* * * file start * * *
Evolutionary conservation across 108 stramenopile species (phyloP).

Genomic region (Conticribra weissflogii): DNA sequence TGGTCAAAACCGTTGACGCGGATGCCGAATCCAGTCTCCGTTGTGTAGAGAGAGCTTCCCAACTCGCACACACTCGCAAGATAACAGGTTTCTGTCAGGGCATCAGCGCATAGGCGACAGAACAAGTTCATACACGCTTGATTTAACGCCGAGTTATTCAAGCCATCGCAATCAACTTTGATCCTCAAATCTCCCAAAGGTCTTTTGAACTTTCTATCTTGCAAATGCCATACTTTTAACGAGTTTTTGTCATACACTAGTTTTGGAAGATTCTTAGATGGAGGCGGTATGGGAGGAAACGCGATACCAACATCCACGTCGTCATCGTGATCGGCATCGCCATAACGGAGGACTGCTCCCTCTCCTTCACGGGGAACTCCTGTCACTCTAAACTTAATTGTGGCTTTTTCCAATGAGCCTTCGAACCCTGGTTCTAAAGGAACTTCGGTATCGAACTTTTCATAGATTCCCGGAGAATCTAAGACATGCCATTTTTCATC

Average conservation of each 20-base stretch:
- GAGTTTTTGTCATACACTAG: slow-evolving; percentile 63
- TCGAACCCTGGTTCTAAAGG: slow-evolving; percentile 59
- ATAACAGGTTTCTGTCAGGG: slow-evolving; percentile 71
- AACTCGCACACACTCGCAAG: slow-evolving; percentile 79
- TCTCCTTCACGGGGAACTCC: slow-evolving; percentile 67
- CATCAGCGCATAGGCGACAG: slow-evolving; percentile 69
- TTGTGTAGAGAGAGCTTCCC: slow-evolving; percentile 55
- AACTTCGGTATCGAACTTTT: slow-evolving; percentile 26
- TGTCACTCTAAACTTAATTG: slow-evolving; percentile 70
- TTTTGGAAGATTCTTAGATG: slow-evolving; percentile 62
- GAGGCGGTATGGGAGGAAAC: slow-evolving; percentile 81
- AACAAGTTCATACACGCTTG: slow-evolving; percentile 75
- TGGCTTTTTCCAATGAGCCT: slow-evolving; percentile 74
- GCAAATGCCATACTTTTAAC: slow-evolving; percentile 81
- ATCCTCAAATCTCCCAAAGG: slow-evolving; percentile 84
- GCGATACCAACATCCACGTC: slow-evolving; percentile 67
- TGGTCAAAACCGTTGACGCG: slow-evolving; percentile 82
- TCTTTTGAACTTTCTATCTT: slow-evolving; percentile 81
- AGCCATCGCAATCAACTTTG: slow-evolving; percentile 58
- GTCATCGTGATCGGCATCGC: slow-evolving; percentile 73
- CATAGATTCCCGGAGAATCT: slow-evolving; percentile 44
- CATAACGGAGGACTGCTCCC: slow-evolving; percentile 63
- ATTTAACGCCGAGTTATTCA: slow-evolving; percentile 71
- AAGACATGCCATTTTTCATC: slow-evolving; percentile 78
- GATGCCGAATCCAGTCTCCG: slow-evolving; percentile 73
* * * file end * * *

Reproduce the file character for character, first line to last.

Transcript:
Evolutionary conservation across 108 stramenopile species (phyloP).

Genomic region (Conticribra weissflogii): DNA sequence TGGTCAAAACCGTTGACGCGGATGCCGAATCCAGTCTCCGTTGTGTAGAGAGAGCTTCCCAACTCGCACACACTCGCAAGATAACAGGTTTCTGTCAGGGCATCAGCGCATAGGCGACAGAACAAGTTCATACACGCTTGATTTAACGCCGAGTTATTCAAGCCATCGCAATCAACTTTGATCCTCAAATCTCCCAAAGGTCTTTTGAACTTTCTATCTTGCAAATGCCATACTTTTAACGAGTTTTTGTCATACACTAGTTTTGGAAGATTCTTAGATGGAGGCGGTATGGGAGGAAACGCGATACCAACATCCACGTCGTCATCGTGATCGGCATCGCCATAACGGAGGACTGCTCCCTCTCCTTCACGGGGAACTCCTGTCACTCTAAACTTAATTGTGGCTTTTTCCAATGAGCCTTCGAACCCTGGTTCTAAAGGAACTTCGGTATCGAACTTTTCATAGATTCCCGGAGAATCTAAGACATGCCATTTTTCATC

Average conservation of each 20-base stretch:
- GAGTTTTTGTCATACACTAG: slow-evolving; percentile 63
- TCGAACCCTGGTTCTAAAGG: slow-evolving; percentile 59
- ATAACAGGTTTCTGTCAGGG: slow-evolving; percentile 71
- AACTCGCACACACTCGCAAG: slow-evolving; percentile 79
- TCTCCTTCACGGGGAACTCC: slow-evolving; percentile 67
- CATCAGCGCATAGGCGACAG: slow-evolving; percentile 69
- TTGTGTAGAGAGAGCTTCCC: slow-evolving; percentile 55
- AACTTCGGTATCGAACTTTT: slow-evolving; percentile 26
- TGTCACTCTAAACTTAATTG: slow-evolving; percentile 70
- TTTTGGAAGATTCTTAGATG: slow-evolving; percentile 62
- GAGGCGGTATGGGAGGAAAC: slow-evolving; percentile 81
- AACAAGTTCATACACGCTTG: slow-evolving; percentile 75
- TGGCTTTTTCCAATGAGCCT: slow-evolving; percentile 74
- GCAAATGCCATACTTTTAAC: slow-evolving; percentile 81
- ATCCTCAAATCTCCCAAAGG: slow-evolving; percentile 84
- GCGATACCAACATCCACGTC: slow-evolving; percentile 67
- TGGTCAAAACCGTTGACGCG: slow-evolving; percentile 82
- TCTTTTGAACTTTCTATCTT: slow-evolving; percentile 81
- AGCCATCGCAATCAACTTTG: slow-evolving; percentile 58
- GTCATCGTGATCGGCATCGC: slow-evolving; percentile 73
- CATAGATTCCCGGAGAATCT: slow-evolving; percentile 44
- CATAACGGAGGACTGCTCCC: slow-evolving; percentile 63
- ATTTAACGCCGAGTTATTCA: slow-evolving; percentile 71
- AAGACATGCCATTTTTCATC: slow-evolving; percentile 78
- GATGCCGAATCCAGTCTCCG: slow-evolving; percentile 73